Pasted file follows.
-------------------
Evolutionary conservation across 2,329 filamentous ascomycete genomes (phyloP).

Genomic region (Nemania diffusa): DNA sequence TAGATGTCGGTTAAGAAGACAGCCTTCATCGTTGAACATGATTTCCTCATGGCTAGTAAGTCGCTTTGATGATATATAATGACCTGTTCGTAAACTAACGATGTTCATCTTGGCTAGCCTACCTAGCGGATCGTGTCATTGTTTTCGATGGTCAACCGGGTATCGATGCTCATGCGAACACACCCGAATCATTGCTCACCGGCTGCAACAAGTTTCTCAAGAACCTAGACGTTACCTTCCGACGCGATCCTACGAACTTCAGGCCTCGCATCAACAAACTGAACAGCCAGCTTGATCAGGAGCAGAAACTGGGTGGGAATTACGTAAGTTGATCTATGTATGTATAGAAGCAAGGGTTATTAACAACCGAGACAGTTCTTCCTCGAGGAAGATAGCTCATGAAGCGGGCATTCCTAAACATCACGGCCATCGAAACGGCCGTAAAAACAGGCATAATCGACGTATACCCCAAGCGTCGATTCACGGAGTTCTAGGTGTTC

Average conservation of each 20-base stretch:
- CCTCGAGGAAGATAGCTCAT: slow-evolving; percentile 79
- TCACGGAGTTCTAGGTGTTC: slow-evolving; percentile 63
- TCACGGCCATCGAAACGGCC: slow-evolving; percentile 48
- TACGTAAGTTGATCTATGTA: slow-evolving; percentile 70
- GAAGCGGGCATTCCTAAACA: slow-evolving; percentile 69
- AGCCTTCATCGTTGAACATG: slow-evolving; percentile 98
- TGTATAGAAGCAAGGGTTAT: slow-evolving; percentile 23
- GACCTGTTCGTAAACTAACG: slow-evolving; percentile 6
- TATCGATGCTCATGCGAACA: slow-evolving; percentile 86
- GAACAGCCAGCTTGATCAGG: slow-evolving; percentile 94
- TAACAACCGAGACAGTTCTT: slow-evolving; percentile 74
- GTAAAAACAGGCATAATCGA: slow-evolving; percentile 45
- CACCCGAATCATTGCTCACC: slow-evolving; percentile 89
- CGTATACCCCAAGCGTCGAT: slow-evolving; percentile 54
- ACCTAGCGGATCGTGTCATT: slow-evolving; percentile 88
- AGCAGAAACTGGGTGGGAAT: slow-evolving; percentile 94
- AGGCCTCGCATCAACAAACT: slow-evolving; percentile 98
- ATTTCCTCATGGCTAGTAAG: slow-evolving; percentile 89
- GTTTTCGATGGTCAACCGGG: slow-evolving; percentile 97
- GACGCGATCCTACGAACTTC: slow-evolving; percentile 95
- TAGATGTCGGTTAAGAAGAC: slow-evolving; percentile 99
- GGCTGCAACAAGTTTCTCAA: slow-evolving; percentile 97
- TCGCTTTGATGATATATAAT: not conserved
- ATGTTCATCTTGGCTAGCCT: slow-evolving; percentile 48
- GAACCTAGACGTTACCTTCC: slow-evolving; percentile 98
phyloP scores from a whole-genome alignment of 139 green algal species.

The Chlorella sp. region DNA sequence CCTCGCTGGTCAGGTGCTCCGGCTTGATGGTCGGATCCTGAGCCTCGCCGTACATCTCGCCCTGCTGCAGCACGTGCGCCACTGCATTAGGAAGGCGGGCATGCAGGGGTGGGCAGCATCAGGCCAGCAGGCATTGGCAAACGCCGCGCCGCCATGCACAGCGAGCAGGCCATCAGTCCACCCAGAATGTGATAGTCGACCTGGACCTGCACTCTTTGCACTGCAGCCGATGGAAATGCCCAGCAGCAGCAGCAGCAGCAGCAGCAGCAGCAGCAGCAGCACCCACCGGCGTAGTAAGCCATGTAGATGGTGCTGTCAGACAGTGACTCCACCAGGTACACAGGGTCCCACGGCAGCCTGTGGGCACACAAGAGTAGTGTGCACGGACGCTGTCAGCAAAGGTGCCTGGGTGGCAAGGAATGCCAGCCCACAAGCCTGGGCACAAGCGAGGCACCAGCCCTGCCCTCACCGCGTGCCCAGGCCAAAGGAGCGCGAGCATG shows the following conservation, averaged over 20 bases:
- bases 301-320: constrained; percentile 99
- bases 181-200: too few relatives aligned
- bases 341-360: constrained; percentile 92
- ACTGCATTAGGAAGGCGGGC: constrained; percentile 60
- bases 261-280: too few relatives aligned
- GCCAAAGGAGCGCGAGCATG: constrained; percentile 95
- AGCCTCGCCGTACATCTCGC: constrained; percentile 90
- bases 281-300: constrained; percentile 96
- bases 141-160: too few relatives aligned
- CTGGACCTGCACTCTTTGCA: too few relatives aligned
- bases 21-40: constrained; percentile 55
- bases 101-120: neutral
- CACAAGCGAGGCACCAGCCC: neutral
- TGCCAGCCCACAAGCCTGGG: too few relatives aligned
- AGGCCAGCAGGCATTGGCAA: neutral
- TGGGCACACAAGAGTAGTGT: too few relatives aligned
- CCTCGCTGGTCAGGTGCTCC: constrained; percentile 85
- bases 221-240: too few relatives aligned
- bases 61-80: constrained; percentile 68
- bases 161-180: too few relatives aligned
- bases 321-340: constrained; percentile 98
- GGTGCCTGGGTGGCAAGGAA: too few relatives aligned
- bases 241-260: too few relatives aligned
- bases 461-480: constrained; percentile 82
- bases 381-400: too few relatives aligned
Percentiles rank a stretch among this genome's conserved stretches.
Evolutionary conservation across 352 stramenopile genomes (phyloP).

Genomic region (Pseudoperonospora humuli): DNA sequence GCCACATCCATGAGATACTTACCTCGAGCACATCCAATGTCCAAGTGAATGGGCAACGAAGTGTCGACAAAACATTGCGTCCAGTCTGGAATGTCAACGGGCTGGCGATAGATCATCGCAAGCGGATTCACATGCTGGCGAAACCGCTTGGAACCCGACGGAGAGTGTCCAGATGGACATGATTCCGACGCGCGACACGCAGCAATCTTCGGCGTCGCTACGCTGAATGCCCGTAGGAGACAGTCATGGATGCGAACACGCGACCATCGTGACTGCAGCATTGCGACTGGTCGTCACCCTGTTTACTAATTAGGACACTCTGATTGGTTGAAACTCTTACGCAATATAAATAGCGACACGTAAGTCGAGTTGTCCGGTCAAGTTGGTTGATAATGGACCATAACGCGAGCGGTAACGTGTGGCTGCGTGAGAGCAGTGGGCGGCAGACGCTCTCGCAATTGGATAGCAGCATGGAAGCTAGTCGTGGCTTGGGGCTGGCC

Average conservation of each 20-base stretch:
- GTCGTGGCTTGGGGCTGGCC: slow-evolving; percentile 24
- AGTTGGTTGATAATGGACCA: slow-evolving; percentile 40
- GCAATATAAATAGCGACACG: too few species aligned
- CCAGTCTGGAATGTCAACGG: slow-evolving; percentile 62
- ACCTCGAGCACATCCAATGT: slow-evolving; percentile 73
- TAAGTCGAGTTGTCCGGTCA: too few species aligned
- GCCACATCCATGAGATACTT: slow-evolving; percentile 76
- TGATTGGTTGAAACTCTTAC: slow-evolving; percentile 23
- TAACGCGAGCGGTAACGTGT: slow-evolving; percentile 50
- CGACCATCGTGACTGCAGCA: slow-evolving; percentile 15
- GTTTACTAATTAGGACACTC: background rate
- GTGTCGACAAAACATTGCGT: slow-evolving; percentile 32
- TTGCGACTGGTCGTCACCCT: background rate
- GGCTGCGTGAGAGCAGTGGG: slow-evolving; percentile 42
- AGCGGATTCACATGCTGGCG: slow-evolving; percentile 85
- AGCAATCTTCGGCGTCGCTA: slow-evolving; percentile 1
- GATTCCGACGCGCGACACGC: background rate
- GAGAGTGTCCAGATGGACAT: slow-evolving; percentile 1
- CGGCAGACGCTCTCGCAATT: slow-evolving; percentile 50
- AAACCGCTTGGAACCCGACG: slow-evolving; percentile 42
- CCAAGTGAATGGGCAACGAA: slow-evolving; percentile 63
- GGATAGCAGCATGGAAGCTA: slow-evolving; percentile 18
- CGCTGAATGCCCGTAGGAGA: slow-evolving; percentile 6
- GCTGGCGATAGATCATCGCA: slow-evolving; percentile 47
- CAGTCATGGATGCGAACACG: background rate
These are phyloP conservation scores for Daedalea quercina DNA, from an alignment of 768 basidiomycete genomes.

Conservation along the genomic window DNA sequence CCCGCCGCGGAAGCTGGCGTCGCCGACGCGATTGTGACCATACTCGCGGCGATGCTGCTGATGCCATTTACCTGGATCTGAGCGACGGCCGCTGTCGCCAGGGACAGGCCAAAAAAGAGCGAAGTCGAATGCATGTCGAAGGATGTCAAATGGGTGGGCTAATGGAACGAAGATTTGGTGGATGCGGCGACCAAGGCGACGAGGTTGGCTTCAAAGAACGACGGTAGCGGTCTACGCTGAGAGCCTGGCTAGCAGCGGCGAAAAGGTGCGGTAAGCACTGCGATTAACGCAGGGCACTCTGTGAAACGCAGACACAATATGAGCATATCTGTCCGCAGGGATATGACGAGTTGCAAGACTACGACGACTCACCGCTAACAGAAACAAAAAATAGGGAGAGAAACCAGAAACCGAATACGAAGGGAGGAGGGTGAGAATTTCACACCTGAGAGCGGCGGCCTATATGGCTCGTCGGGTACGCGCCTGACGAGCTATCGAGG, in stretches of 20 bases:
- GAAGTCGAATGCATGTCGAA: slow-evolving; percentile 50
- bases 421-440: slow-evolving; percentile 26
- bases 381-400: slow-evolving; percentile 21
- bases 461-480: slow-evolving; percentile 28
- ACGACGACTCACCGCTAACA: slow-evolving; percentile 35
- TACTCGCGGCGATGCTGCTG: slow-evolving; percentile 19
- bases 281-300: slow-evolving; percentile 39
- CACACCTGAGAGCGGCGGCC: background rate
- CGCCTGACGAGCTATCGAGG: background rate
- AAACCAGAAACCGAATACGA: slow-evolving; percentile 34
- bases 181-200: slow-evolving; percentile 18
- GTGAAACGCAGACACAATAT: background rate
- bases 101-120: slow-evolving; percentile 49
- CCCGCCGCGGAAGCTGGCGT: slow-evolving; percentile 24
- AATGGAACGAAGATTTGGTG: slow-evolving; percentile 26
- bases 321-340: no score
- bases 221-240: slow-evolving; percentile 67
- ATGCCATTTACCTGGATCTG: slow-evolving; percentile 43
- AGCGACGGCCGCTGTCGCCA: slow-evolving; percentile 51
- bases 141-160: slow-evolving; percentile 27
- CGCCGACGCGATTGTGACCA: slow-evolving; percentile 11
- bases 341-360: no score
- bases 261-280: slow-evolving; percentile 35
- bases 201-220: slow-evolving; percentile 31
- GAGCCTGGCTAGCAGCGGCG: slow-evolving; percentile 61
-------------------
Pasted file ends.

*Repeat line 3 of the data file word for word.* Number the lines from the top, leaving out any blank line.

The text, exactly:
Average conservation of each 20-base stretch: